Boyan Slat, the Dutch scientist wunderkind, has come up with an idea to filter plastic debris directly out of the ocean. His concept involves a complicated array of long floating booms that he says will funnel floating plastic particles into a collection area where they can be removed permanently from the marine environment. These tiny pieces of plastic will then be sorted by type and recycled. It’s a fascinating plan and it’s gotten great exposure, even though it is highly unlikely that it will function as advertised once out on the open ocean. At this point, it seems certain that his invention will be far more effective at removing money from the pockets of his donors than at taking plastic out of the ocean.
But Mr. Slat is hardly alone. Far from it. It seems that almost everywhere you look these days you’ll see homage being paid to the idea that we can geek our way out of our environmental crises. We put billions into research and development, desperately seeking more solutions for repairing the damage we have done, while at the same time, doing even more.
The development of biodegradable plastic is another one of these large-scale technological fixes, and was hailed by almost everybody as a breakthrough when it first came out. After time and study, however, it seems that this new plastic doesn’t really break down the way it was supposed to. Even if it is disposed of properly, most landfills lack the temperatures and chemical combinations needed to complete decomposition. In the ocean environment, the material is nothing more than a novelty, no different than its non-biodegradable brethren. Finally, according to a recent United Nations report, it is possible that the development of biodegradable plastic has actually made the situation in the oceans even worse. It seems that there is evidence that, “labelling (sic) a product as ‘biodegradable’ will result in a greater inclination to litter on the part of the public.”
To explore that last sentence and unpack the meaning inside it would take far more space than we have to work with here. But it would be worth reading it one more time, at least.
We see the word ‘biodegradable,’ and we figure the old rules don’t apply. We buy more plastic and more of that plastic inevitably finds its way to the ocean, where it will never, ever break down. It’s a good bet that, thousands of years from now, archaeologists will still be able to clearly read the word ‘biodegradable’ stamped into many of the things we have left behind.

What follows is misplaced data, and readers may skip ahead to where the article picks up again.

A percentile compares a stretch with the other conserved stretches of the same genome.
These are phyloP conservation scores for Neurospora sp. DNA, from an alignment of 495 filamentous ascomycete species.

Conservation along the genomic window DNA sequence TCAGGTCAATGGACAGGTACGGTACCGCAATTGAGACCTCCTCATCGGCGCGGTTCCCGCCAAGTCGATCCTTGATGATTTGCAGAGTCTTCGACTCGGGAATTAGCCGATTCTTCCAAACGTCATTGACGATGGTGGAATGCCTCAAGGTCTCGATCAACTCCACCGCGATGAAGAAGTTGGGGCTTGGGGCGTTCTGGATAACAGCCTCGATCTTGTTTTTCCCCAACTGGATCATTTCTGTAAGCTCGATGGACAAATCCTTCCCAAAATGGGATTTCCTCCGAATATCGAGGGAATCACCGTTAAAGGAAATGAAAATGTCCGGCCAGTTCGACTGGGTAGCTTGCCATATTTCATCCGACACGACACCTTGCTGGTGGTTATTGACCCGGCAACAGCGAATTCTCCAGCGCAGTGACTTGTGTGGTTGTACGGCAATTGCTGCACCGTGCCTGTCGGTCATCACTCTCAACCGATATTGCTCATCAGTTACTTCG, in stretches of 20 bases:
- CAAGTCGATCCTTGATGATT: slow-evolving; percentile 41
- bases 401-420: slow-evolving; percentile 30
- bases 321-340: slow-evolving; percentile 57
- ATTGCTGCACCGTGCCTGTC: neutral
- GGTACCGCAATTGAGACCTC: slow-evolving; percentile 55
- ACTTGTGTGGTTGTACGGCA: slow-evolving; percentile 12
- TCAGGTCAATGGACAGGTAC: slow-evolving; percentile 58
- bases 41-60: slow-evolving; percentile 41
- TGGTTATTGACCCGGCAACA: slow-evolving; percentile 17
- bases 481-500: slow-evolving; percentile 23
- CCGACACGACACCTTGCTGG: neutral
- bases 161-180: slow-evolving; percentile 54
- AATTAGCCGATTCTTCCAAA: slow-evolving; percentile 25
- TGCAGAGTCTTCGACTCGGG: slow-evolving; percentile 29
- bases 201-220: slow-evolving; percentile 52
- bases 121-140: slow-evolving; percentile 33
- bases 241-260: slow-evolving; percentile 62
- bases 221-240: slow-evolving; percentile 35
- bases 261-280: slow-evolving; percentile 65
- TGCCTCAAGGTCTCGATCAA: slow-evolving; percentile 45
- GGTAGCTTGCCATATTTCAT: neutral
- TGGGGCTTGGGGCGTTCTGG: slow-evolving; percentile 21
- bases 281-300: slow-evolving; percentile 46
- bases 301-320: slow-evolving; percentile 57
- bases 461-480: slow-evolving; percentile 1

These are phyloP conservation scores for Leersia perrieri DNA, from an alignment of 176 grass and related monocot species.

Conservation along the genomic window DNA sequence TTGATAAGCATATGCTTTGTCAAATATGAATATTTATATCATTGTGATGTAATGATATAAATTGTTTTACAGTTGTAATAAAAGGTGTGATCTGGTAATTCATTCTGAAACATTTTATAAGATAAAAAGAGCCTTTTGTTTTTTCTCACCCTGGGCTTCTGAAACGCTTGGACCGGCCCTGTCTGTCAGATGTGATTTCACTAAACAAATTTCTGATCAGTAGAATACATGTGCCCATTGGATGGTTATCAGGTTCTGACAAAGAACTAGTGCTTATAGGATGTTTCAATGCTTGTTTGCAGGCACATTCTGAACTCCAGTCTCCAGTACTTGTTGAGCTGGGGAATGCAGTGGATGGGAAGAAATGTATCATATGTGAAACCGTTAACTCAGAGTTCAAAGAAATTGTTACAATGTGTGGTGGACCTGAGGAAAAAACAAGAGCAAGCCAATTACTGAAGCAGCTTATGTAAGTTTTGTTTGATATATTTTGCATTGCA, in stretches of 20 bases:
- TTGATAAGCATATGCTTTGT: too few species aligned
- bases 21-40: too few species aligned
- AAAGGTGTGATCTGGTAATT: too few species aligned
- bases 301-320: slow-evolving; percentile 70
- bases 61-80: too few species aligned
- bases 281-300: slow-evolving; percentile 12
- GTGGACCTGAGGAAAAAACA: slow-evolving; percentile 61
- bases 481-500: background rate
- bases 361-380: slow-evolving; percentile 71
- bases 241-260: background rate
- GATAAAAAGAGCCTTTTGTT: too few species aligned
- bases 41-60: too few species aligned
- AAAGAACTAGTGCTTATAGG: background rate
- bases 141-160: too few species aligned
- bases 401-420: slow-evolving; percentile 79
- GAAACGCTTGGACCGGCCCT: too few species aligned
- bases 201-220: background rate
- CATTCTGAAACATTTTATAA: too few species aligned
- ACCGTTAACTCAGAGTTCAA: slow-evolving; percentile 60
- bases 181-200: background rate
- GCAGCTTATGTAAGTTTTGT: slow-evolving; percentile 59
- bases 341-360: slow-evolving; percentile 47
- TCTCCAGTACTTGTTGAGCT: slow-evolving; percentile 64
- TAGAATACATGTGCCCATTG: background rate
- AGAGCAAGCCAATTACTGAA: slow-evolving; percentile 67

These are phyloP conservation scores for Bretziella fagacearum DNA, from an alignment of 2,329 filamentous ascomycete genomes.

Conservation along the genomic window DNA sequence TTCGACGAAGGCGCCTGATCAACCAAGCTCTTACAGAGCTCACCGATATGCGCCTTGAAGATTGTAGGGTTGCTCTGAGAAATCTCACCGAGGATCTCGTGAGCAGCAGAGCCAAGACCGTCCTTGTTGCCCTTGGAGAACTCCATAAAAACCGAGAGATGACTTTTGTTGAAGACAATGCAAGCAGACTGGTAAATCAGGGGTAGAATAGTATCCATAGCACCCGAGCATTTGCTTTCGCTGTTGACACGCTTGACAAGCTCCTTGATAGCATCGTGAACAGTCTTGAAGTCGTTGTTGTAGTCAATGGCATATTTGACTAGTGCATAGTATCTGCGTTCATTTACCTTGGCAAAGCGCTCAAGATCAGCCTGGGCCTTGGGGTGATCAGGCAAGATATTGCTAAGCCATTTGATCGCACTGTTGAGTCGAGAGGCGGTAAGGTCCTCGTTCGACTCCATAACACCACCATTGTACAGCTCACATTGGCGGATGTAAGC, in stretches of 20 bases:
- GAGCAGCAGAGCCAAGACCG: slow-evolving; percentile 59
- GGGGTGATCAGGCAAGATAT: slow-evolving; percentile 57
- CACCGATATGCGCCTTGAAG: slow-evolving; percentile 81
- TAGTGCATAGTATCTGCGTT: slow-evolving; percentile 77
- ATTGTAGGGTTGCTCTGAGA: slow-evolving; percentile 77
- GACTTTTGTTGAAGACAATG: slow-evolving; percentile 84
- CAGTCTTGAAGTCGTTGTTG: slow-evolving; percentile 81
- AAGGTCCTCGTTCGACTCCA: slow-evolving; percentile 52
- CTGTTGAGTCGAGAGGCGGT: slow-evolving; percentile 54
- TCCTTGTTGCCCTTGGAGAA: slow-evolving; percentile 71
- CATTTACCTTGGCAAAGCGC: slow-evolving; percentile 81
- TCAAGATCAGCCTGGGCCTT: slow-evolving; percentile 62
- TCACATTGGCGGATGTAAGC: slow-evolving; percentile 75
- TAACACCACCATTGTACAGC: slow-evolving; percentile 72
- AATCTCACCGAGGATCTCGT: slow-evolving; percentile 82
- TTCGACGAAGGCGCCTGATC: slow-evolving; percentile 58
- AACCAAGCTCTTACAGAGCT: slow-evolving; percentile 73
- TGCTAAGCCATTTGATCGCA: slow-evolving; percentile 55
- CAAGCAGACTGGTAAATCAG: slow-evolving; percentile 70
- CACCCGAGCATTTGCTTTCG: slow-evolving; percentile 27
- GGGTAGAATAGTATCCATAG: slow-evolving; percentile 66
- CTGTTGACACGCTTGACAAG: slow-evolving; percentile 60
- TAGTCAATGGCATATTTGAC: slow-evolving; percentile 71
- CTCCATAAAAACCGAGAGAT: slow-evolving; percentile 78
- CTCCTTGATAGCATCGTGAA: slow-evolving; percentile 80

There is a strange sense of entitlement that is doing real and lasting damage to our home planet. We don’t want to give anything up, we still want everything we already have and we are possessed with a relentless aspiration for more. Sure, we would very much like to protect the planet while we’re at it, thank you, and we want to be as green as we can be, but we have grown accustomed to a lifestyle and a mindset that ensures continued destruction. We are attracted to ideas that promise us a cleaner future and a healthier world, but that won’t interfere with our expanding levels of consumption.
Plastic is cheap. (It is artificially cheap, given that its true costs are not figured into the price of production, but that is a story for another time). It is its low cost that explains its ubiquity and the main reason why recycling programs are financial sinkholes. It is the pinnacle of convenience, the ideal product for the human-centered universe, and its appeal to instant gratification is at the core of why you can now find plastic debris on every beach on the planet. The polymer mess we have made is uncomfortable proof that, when it comes right down to it, the most important thing on the planet may be our own sense of privilege.
With all due respect to Boyan Slat and the wizards who came up with biodegradable plastic, the answers to global issues like ocean plastics are unlikely to be found in the wonders of technology. If we are to stop the fouling of our collective nest, it will take fundamental changes for each one of us. The essential cleanup starts on the inside, with a renewed commitment to live our values, and the realization that not doing so is an ongoing measure of our own personal and cultural insanity.
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